mail: Bill Thayer
Home This webpage contains text in accented Greek, using a burned-in font.
If it is not displaying properly,
you need to use a compliant browser rather than Internet Explorer.
Vitruvius: On Architecture
"Mausoleum": engraving by C. Holdenwang, 1800 Frontispiece to the Latin edition of the de Architectura by Augustus Rode, meant as a reconstruction of the mausoleum of Halicarnassus. A caption refers the reader to the Preface to Book VII of Vitruvius and to . (For some much more recent reconstructions and a good critical discussion of what is involved, see the article by W. R. Lethaby Another orphan text that no one wanted to enter, but that many nevertheless will be glad to see online. (Why is it that the self-aggrandizements of Cicero, the lecheries and whining of Ovid and the blatherings of that debauched old goose Seneca made it onto the Net before the works that give us solid technical information about what Rome was really good at, viz. the construction of her great buildings and works of engineering?) As always, I retyped the text rather than scanning it: not only to minimize errors prior to proofing, but as an opportunity for me to become intimately familiar with the work, an exercise which I heartily recommend. (Well-meaning attempts to get me to scan text, if successful, would merely turn me into some kind of machine: gambit declined.)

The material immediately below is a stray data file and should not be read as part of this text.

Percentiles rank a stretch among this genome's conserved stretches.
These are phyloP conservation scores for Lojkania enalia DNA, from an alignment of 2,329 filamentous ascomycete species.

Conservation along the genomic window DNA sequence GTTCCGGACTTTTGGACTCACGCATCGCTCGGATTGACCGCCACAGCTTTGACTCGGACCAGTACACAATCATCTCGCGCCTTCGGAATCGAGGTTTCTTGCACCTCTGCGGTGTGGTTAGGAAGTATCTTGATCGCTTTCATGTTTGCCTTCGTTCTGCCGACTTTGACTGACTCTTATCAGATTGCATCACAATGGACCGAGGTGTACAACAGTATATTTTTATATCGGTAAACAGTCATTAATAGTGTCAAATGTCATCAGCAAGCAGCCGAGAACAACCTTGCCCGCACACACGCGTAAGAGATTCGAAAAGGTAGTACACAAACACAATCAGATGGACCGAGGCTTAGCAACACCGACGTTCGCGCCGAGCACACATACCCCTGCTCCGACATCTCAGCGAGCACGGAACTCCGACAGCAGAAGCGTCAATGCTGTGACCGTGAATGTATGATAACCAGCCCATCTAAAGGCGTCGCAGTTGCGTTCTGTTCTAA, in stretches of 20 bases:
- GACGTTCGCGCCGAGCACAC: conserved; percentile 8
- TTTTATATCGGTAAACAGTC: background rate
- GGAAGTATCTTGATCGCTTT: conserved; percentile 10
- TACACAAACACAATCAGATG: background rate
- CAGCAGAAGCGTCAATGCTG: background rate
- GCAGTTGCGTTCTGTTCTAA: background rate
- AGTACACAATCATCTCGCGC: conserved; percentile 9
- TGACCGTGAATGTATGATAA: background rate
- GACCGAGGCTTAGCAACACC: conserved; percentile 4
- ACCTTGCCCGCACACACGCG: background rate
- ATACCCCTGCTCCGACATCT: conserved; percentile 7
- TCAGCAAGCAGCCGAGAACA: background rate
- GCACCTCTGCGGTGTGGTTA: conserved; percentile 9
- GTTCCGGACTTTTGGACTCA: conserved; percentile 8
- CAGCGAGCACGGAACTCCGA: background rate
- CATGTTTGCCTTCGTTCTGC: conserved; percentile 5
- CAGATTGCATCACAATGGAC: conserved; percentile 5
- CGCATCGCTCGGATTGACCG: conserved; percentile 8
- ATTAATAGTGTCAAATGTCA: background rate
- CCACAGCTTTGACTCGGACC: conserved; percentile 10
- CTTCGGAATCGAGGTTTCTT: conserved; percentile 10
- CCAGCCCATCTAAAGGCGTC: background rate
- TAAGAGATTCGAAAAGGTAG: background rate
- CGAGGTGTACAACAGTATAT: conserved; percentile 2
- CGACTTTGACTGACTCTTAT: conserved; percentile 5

2. Vitruvius / Noticiário
Translate this page Transforme vitruvius em sua porta de entrada na Internet Veja as dicas para tornar alguma página de vitruvius em página de entrada de seu navegador

Arquitextos 048